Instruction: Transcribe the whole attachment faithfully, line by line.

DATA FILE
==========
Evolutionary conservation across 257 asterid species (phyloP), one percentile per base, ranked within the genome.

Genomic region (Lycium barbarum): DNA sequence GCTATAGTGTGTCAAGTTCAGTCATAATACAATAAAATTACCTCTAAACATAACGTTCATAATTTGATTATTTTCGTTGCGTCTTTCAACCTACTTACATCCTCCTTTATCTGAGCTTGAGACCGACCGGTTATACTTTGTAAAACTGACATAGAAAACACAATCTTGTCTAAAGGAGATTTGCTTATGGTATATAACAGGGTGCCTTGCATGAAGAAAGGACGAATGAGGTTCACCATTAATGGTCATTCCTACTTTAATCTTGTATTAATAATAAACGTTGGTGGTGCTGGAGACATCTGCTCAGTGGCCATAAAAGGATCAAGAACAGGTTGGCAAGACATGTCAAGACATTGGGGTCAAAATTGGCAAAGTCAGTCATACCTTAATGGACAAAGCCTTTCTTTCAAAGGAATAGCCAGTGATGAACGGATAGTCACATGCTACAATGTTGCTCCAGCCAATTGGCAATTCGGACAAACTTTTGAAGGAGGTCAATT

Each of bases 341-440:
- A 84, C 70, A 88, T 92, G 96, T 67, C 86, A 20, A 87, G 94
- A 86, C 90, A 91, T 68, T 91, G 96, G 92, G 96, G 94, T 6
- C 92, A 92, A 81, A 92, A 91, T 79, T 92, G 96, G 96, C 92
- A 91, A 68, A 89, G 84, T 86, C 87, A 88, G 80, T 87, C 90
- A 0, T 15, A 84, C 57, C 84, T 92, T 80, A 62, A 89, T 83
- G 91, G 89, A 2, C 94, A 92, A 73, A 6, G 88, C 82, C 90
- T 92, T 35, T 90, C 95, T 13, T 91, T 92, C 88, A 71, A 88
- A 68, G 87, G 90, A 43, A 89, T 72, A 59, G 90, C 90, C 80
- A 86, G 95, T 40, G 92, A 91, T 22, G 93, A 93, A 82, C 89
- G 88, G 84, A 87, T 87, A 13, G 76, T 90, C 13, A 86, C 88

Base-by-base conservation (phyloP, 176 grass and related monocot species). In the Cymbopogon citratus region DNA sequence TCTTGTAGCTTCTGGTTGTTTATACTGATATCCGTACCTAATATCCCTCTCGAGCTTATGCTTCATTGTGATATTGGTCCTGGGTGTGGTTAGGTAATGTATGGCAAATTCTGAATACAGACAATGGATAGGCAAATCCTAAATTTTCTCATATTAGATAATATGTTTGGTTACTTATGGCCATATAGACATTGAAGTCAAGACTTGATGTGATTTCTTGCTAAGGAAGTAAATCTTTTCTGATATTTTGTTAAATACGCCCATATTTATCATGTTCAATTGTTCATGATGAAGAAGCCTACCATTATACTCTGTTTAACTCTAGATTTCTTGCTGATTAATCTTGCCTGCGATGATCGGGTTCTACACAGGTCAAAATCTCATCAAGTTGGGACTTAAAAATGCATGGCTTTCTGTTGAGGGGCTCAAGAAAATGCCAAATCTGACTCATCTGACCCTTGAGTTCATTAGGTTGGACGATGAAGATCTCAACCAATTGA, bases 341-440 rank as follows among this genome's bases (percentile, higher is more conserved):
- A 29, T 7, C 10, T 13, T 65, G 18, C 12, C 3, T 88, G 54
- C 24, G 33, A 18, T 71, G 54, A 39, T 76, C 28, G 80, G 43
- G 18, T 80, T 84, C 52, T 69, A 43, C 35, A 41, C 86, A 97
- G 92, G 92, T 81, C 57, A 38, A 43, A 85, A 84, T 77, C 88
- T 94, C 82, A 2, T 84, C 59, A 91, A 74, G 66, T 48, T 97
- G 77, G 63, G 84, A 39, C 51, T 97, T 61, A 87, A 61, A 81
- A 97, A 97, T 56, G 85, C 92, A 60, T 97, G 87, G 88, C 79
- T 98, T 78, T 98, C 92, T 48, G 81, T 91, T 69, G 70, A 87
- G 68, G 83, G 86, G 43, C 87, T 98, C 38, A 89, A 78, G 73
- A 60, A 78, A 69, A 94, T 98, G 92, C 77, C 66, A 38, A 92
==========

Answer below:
Evolutionary conservation across 257 asterid species (phyloP), one percentile per base, ranked within the genome.

Genomic region (Lycium barbarum): DNA sequence GCTATAGTGTGTCAAGTTCAGTCATAATACAATAAAATTACCTCTAAACATAACGTTCATAATTTGATTATTTTCGTTGCGTCTTTCAACCTACTTACATCCTCCTTTATCTGAGCTTGAGACCGACCGGTTATACTTTGTAAAACTGACATAGAAAACACAATCTTGTCTAAAGGAGATTTGCTTATGGTATATAACAGGGTGCCTTGCATGAAGAAAGGACGAATGAGGTTCACCATTAATGGTCATTCCTACTTTAATCTTGTATTAATAATAAACGTTGGTGGTGCTGGAGACATCTGCTCAGTGGCCATAAAAGGATCAAGAACAGGTTGGCAAGACATGTCAAGACATTGGGGTCAAAATTGGCAAAGTCAGTCATACCTTAATGGACAAAGCCTTTCTTTCAAAGGAATAGCCAGTGATGAACGGATAGTCACATGCTACAATGTTGCTCCAGCCAATTGGCAATTCGGACAAACTTTTGAAGGAGGTCAATT

Each of bases 341-440:
- A 84, C 70, A 88, T 92, G 96, T 67, C 86, A 20, A 87, G 94
- A 86, C 90, A 91, T 68, T 91, G 96, G 92, G 96, G 94, T 6
- C 92, A 92, A 81, A 92, A 91, T 79, T 92, G 96, G 96, C 92
- A 91, A 68, A 89, G 84, T 86, C 87, A 88, G 80, T 87, C 90
- A 0, T 15, A 84, C 57, C 84, T 92, T 80, A 62, A 89, T 83
- G 91, G 89, A 2, C 94, A 92, A 73, A 6, G 88, C 82, C 90
- T 92, T 35, T 90, C 95, T 13, T 91, T 92, C 88, A 71, A 88
- A 68, G 87, G 90, A 43, A 89, T 72, A 59, G 90, C 90, C 80
- A 86, G 95, T 40, G 92, A 91, T 22, G 93, A 93, A 82, C 89
- G 88, G 84, A 87, T 87, A 13, G 76, T 90, C 13, A 86, C 88

Base-by-base conservation (phyloP, 176 grass and related monocot species). In the Cymbopogon citratus region DNA sequence TCTTGTAGCTTCTGGTTGTTTATACTGATATCCGTACCTAATATCCCTCTCGAGCTTATGCTTCATTGTGATATTGGTCCTGGGTGTGGTTAGGTAATGTATGGCAAATTCTGAATACAGACAATGGATAGGCAAATCCTAAATTTTCTCATATTAGATAATATGTTTGGTTACTTATGGCCATATAGACATTGAAGTCAAGACTTGATGTGATTTCTTGCTAAGGAAGTAAATCTTTTCTGATATTTTGTTAAATACGCCCATATTTATCATGTTCAATTGTTCATGATGAAGAAGCCTACCATTATACTCTGTTTAACTCTAGATTTCTTGCTGATTAATCTTGCCTGCGATGATCGGGTTCTACACAGGTCAAAATCTCATCAAGTTGGGACTTAAAAATGCATGGCTTTCTGTTGAGGGGCTCAAGAAAATGCCAAATCTGACTCATCTGACCCTTGAGTTCATTAGGTTGGACGATGAAGATCTCAACCAATTGA, bases 341-440 rank as follows among this genome's bases (percentile, higher is more conserved):
- A 29, T 7, C 10, T 13, T 65, G 18, C 12, C 3, T 88, G 54
- C 24, G 33, A 18, T 71, G 54, A 39, T 76, C 28, G 80, G 43
- G 18, T 80, T 84, C 52, T 69, A 43, C 35, A 41, C 86, A 97
- G 92, G 92, T 81, C 57, A 38, A 43, A 85, A 84, T 77, C 88
- T 94, C 82, A 2, T 84, C 59, A 91, A 74, G 66, T 48, T 97
- G 77, G 63, G 84, A 39, C 51, T 97, T 61, A 87, A 61, A 81
- A 97, A 97, T 56, G 85, C 92, A 60, T 97, G 87, G 88, C 79
- T 98, T 78, T 98, C 92, T 48, G 81, T 91, T 69, G 70, A 87
- G 68, G 83, G 86, G 43, C 87, T 98, C 38, A 89, A 78, G 73
- A 60, A 78, A 69, A 94, T 98, G 92, C 77, C 66, A 38, A 92